Knowing these mutations should also help diagnose MDS. “Figuring out who has MDS can be complicated because you have to rely on the cells looking a little bit abnormal and that can vary from pathologist to pathologist,” says Ebert. He adds that knowing these mutations should help lend some diagnostic specificity, conceivably using just a simple blood test that could decrease the need for a bone marrow biopsy.
Bejar cites a parallel with acute myeloid leukemia, another blood malignancy. “AML is about five to sevenyears ahead of where we are in MDS now,” he explains. Researchers have identified many AML mutations that affect outcome and several are now part of routine clinical testing. There are certain genes that help stratify them into different risk groups that affect treatment options. Ebert’s team hopes to advance MDS to that stage.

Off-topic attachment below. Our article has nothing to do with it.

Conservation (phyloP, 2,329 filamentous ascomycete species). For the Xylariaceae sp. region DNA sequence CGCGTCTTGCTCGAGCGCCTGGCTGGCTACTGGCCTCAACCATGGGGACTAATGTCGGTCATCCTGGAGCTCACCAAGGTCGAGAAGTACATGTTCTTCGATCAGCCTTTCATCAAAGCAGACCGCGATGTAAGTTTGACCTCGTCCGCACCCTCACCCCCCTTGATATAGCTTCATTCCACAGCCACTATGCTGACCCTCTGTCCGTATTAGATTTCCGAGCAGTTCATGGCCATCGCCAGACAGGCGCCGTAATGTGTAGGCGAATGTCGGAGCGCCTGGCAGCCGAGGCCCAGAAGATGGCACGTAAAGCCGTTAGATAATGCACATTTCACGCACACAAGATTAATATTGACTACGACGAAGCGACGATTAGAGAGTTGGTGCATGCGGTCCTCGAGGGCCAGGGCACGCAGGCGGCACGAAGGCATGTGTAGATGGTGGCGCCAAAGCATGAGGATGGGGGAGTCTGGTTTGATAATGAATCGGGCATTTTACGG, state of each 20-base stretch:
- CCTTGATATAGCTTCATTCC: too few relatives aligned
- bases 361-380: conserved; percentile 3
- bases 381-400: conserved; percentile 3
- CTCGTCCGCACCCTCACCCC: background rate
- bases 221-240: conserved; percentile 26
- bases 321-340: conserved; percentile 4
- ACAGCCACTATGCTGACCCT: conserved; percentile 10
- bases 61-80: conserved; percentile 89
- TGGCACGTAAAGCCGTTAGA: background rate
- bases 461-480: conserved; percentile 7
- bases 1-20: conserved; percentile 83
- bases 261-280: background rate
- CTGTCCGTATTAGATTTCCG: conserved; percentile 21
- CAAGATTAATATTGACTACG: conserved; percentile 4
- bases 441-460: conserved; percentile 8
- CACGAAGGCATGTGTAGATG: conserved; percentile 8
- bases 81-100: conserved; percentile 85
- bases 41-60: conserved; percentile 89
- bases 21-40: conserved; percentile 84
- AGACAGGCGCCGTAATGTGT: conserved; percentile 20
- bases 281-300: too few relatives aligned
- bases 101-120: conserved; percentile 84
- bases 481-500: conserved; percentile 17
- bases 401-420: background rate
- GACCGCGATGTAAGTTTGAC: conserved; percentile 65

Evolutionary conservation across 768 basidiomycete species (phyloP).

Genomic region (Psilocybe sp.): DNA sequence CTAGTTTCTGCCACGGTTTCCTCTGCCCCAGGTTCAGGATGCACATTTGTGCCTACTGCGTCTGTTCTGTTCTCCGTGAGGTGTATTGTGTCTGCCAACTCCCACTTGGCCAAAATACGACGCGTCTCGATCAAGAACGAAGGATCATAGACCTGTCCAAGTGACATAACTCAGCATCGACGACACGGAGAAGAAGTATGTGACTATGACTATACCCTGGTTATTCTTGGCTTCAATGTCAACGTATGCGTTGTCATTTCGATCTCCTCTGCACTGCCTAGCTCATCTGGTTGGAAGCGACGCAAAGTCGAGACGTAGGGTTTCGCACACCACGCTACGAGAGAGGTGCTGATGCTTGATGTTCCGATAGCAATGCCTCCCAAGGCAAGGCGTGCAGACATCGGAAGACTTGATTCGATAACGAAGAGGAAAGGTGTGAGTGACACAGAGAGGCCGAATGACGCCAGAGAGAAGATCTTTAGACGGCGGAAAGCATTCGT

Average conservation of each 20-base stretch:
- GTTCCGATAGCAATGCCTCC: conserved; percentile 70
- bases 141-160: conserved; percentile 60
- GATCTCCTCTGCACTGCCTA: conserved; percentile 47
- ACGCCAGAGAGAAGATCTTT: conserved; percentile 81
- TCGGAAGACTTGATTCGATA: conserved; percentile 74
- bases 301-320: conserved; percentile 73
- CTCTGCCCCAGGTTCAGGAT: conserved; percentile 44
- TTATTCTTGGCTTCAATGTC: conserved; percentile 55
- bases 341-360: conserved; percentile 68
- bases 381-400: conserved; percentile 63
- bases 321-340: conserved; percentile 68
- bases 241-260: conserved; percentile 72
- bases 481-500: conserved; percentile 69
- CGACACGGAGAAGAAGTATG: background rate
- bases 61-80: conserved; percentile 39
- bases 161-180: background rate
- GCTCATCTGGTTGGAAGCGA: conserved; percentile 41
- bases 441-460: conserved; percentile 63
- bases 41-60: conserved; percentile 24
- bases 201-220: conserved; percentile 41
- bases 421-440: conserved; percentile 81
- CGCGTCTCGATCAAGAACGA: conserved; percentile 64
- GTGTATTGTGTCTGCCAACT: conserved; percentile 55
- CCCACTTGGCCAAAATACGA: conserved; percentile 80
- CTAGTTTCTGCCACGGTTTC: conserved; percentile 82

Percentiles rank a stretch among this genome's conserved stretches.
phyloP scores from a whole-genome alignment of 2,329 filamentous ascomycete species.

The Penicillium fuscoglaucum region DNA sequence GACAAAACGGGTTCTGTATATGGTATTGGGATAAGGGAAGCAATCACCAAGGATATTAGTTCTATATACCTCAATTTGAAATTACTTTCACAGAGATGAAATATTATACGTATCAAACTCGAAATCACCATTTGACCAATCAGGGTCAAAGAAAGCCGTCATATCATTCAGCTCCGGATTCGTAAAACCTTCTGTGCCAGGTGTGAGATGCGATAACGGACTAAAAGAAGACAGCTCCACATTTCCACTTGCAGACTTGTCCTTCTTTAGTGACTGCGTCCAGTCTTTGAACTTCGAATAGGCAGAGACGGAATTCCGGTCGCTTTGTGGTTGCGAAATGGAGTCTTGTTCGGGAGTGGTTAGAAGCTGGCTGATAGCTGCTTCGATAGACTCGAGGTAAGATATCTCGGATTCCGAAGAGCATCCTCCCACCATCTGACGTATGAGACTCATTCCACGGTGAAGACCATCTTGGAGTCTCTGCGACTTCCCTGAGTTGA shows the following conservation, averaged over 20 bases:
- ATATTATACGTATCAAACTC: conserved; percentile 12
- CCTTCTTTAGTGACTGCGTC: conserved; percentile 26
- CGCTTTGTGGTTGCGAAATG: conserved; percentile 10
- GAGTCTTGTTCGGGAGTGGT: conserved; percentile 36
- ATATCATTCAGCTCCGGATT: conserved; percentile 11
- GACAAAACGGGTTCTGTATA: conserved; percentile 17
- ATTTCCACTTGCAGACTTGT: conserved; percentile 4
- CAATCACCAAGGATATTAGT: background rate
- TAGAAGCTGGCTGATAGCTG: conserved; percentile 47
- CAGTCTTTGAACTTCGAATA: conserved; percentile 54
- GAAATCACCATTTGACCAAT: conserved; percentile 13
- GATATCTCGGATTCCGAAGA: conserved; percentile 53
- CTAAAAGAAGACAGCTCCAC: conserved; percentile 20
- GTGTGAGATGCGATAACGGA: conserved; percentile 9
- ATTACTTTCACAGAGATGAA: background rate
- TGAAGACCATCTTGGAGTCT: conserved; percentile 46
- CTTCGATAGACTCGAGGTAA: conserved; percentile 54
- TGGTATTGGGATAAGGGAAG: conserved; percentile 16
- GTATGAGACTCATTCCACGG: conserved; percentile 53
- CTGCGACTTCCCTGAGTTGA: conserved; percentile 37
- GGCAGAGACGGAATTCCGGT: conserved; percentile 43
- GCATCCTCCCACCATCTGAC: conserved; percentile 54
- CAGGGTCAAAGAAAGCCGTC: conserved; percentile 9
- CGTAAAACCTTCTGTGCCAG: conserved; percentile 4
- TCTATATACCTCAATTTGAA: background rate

“Whether I’m at the hospital or at medical meetings, clinicians ask me how best to sort through multiple therapeutic options for their MDS patients,” Ebert adds. “Being able to identify which of these gene mutations predict response to a particular therapy is not just of intellectual interest but a practical priority to a lot of people.” It is thought that MDS is an underdiagnosed disease, particularly in the elderly, in part because of the need to do a bone marrow biopsy. “If there was an easier way to diagnose it and specific treatments for particular mutations, then we would have a greater incentive to diagnose it,” he adds.
This study was funded by the National Institutes of Health and the Starr Cancer Consortium with the goal of understanding the genetics of MDS as well as a sibling disorder called myeloproliferative disorder.